The Public May Not Understand Why Pubic Matters

To ensure the mandate’s success, Bloomberg may need to do a better job at increasing awareness of how sex education is linked to public health as well as economic issues. In short, letting people know NYC students need sex ed is awesome, but it also helps if they know why. Decreased access to sex education is linked to increased poverty, decreased levels of health/wellbeing and increased abortion rates. Also, Teen and unplanned pregnancies cost U.S. tax payers $11 billion annually.

Don’t Forget to <3 the Internet!

One of my favorite things about my job is that I regularly have opportunities to speak about sex & technology to conference, teen and university audiences. At present, I have a South by Southwest proposal up for consideration: Sex, Dating and Privacy Online Post-Weinergate. Please vote for me! Fellow panelists include the amazing Feministing Executive Editor Samhita Mukhopadhyay (Outdated: Why Dating Is Ruining Your Love Life), the incredibly prolific writer and lover of big guys Rachel Kramer Bussel, and the talented Forbes Web Celeb / one of Wired’s Faces of Innovation Violet Blue. Among other things, we’ll tell you 5 things you need to know about balancing the public/private divide (that you can only learn from people who write about sex professionally). Here’s that link again if you’d like to vote: Sex, Dating and Privacy Online Post-Weinergate. Now, back to sex education in NYC.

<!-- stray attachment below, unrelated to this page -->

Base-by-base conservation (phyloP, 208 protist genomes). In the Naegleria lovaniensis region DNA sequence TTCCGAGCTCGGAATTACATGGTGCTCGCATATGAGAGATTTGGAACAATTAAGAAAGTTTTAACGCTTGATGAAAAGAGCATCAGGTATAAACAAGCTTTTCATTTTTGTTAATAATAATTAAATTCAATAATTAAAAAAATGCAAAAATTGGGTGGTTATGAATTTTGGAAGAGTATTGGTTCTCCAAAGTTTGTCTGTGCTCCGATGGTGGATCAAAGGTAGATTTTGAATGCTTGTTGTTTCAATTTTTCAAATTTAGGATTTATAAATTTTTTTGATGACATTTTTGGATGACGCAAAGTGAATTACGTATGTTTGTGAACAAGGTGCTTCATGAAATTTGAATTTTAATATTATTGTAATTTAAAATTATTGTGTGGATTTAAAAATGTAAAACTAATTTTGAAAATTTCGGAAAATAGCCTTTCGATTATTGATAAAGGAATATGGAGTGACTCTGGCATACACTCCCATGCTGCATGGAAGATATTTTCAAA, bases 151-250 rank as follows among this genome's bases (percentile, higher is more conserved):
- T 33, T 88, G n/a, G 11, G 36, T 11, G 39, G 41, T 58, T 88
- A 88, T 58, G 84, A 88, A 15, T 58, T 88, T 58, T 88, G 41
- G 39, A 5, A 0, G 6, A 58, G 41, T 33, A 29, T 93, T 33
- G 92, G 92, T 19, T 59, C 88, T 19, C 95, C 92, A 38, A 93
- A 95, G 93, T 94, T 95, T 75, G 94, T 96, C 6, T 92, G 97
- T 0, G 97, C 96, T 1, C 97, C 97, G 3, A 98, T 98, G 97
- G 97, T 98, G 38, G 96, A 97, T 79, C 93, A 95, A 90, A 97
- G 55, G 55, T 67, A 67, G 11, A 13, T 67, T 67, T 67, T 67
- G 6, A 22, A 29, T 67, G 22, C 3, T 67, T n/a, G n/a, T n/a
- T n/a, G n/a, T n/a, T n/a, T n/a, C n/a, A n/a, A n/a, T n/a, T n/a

New York Daily News interviewed a mother named Yvonne McDowell whose 14-year-old son James is entering 9th grade in the Bronx. “I would prefer for my son to get [sex education] from the school than for him to get it from the street or from peers or from TV or social media,” she said. Truth is, even though NYC schools will follow Bloomberg’s sexy mandate, students will still go online to learn about one of the world’s oldest activities. In fact, ISIS conducted a study about this last year. When they asked teen and young respondents, “How do you learn about [birth control, menstruation, pregnancy and sexually transmitted diseases]?” 89% replied “online.” That tops doctors, family, friends and, of course, school workshops. Given this, sex education mandates targeting middle and high school students should combine sexual and reproductive health education with digital media literacy.

That’s all, my friends! I hope this roundup helped explain Bloomberg’s new sex education mandate. As always, if you have any questions or you’d like to contribute to the conversation, please feel free to use the comments section below.